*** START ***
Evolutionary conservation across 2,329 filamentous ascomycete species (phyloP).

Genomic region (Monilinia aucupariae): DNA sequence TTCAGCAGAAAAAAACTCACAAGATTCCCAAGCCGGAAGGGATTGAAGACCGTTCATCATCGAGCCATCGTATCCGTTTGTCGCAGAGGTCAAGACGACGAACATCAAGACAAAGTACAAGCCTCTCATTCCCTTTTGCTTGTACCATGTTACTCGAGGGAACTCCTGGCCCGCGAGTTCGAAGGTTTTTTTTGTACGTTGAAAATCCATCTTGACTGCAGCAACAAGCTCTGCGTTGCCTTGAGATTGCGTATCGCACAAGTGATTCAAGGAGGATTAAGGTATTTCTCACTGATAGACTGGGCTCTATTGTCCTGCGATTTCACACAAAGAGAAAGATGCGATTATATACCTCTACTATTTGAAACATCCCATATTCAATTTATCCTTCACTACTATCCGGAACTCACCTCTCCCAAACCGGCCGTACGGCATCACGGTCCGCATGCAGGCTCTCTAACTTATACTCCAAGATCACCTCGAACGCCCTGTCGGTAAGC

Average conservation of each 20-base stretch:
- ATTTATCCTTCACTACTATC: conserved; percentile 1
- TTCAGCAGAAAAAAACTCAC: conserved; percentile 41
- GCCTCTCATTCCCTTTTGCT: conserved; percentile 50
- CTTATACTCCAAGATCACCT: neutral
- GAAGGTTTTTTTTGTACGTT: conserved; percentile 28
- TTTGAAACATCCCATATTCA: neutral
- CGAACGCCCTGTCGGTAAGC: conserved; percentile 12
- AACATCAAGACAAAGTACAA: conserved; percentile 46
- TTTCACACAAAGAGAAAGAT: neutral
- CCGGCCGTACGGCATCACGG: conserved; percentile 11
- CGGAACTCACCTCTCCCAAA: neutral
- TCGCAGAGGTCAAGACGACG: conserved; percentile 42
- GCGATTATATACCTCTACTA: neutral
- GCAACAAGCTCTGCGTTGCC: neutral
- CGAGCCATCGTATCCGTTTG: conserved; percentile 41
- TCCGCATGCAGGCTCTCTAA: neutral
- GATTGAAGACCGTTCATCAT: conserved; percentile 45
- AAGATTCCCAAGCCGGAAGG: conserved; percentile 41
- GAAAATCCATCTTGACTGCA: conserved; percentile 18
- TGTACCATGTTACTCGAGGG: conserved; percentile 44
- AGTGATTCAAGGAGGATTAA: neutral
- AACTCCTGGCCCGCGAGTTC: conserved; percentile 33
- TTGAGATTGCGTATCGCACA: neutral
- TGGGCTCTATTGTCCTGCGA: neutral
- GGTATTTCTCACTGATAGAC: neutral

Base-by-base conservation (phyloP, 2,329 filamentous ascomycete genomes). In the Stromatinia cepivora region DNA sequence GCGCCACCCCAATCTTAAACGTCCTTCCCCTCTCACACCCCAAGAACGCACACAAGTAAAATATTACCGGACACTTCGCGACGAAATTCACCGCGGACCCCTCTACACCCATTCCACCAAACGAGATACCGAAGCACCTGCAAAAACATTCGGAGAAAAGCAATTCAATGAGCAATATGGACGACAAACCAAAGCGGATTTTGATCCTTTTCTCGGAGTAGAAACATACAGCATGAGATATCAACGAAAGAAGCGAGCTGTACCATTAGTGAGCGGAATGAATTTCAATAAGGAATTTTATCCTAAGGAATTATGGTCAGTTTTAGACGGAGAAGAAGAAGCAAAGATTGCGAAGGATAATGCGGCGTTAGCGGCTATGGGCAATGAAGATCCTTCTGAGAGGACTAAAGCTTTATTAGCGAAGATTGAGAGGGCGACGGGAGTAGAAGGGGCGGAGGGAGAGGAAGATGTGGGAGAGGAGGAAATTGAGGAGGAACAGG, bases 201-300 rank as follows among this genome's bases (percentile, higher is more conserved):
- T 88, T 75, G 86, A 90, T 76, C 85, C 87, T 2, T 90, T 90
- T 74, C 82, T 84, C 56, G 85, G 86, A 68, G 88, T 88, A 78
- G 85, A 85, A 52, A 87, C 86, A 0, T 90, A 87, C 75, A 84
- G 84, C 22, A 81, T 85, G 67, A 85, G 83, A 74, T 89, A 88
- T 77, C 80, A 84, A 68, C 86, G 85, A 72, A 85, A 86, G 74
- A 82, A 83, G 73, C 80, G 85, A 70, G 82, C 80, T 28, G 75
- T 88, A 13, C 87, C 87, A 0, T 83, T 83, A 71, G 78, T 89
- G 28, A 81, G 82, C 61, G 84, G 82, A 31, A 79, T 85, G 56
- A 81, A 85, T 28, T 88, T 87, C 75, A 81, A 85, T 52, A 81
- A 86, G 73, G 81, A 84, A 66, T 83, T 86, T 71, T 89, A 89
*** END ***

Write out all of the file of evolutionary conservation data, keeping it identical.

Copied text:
Evolutionary conservation across 2,329 filamentous ascomycete species (phyloP).

Genomic region (Monilinia aucupariae): DNA sequence TTCAGCAGAAAAAAACTCACAAGATTCCCAAGCCGGAAGGGATTGAAGACCGTTCATCATCGAGCCATCGTATCCGTTTGTCGCAGAGGTCAAGACGACGAACATCAAGACAAAGTACAAGCCTCTCATTCCCTTTTGCTTGTACCATGTTACTCGAGGGAACTCCTGGCCCGCGAGTTCGAAGGTTTTTTTTGTACGTTGAAAATCCATCTTGACTGCAGCAACAAGCTCTGCGTTGCCTTGAGATTGCGTATCGCACAAGTGATTCAAGGAGGATTAAGGTATTTCTCACTGATAGACTGGGCTCTATTGTCCTGCGATTTCACACAAAGAGAAAGATGCGATTATATACCTCTACTATTTGAAACATCCCATATTCAATTTATCCTTCACTACTATCCGGAACTCACCTCTCCCAAACCGGCCGTACGGCATCACGGTCCGCATGCAGGCTCTCTAACTTATACTCCAAGATCACCTCGAACGCCCTGTCGGTAAGC

Average conservation of each 20-base stretch:
- ATTTATCCTTCACTACTATC: conserved; percentile 1
- TTCAGCAGAAAAAAACTCAC: conserved; percentile 41
- GCCTCTCATTCCCTTTTGCT: conserved; percentile 50
- CTTATACTCCAAGATCACCT: neutral
- GAAGGTTTTTTTTGTACGTT: conserved; percentile 28
- TTTGAAACATCCCATATTCA: neutral
- CGAACGCCCTGTCGGTAAGC: conserved; percentile 12
- AACATCAAGACAAAGTACAA: conserved; percentile 46
- TTTCACACAAAGAGAAAGAT: neutral
- CCGGCCGTACGGCATCACGG: conserved; percentile 11
- CGGAACTCACCTCTCCCAAA: neutral
- TCGCAGAGGTCAAGACGACG: conserved; percentile 42
- GCGATTATATACCTCTACTA: neutral
- GCAACAAGCTCTGCGTTGCC: neutral
- CGAGCCATCGTATCCGTTTG: conserved; percentile 41
- TCCGCATGCAGGCTCTCTAA: neutral
- GATTGAAGACCGTTCATCAT: conserved; percentile 45
- AAGATTCCCAAGCCGGAAGG: conserved; percentile 41
- GAAAATCCATCTTGACTGCA: conserved; percentile 18
- TGTACCATGTTACTCGAGGG: conserved; percentile 44
- AGTGATTCAAGGAGGATTAA: neutral
- AACTCCTGGCCCGCGAGTTC: conserved; percentile 33
- TTGAGATTGCGTATCGCACA: neutral
- TGGGCTCTATTGTCCTGCGA: neutral
- GGTATTTCTCACTGATAGAC: neutral

Base-by-base conservation (phyloP, 2,329 filamentous ascomycete genomes). In the Stromatinia cepivora region DNA sequence GCGCCACCCCAATCTTAAACGTCCTTCCCCTCTCACACCCCAAGAACGCACACAAGTAAAATATTACCGGACACTTCGCGACGAAATTCACCGCGGACCCCTCTACACCCATTCCACCAAACGAGATACCGAAGCACCTGCAAAAACATTCGGAGAAAAGCAATTCAATGAGCAATATGGACGACAAACCAAAGCGGATTTTGATCCTTTTCTCGGAGTAGAAACATACAGCATGAGATATCAACGAAAGAAGCGAGCTGTACCATTAGTGAGCGGAATGAATTTCAATAAGGAATTTTATCCTAAGGAATTATGGTCAGTTTTAGACGGAGAAGAAGAAGCAAAGATTGCGAAGGATAATGCGGCGTTAGCGGCTATGGGCAATGAAGATCCTTCTGAGAGGACTAAAGCTTTATTAGCGAAGATTGAGAGGGCGACGGGAGTAGAAGGGGCGGAGGGAGAGGAAGATGTGGGAGAGGAGGAAATTGAGGAGGAACAGG, bases 201-300 rank as follows among this genome's bases (percentile, higher is more conserved):
- T 88, T 75, G 86, A 90, T 76, C 85, C 87, T 2, T 90, T 90
- T 74, C 82, T 84, C 56, G 85, G 86, A 68, G 88, T 88, A 78
- G 85, A 85, A 52, A 87, C 86, A 0, T 90, A 87, C 75, A 84
- G 84, C 22, A 81, T 85, G 67, A 85, G 83, A 74, T 89, A 88
- T 77, C 80, A 84, A 68, C 86, G 85, A 72, A 85, A 86, G 74
- A 82, A 83, G 73, C 80, G 85, A 70, G 82, C 80, T 28, G 75
- T 88, A 13, C 87, C 87, A 0, T 83, T 83, A 71, G 78, T 89
- G 28, A 81, G 82, C 61, G 84, G 82, A 31, A 79, T 85, G 56
- A 81, A 85, T 28, T 88, T 87, C 75, A 81, A 85, T 52, A 81
- A 86, G 73, G 81, A 84, A 66, T 83, T 86, T 71, T 89, A 89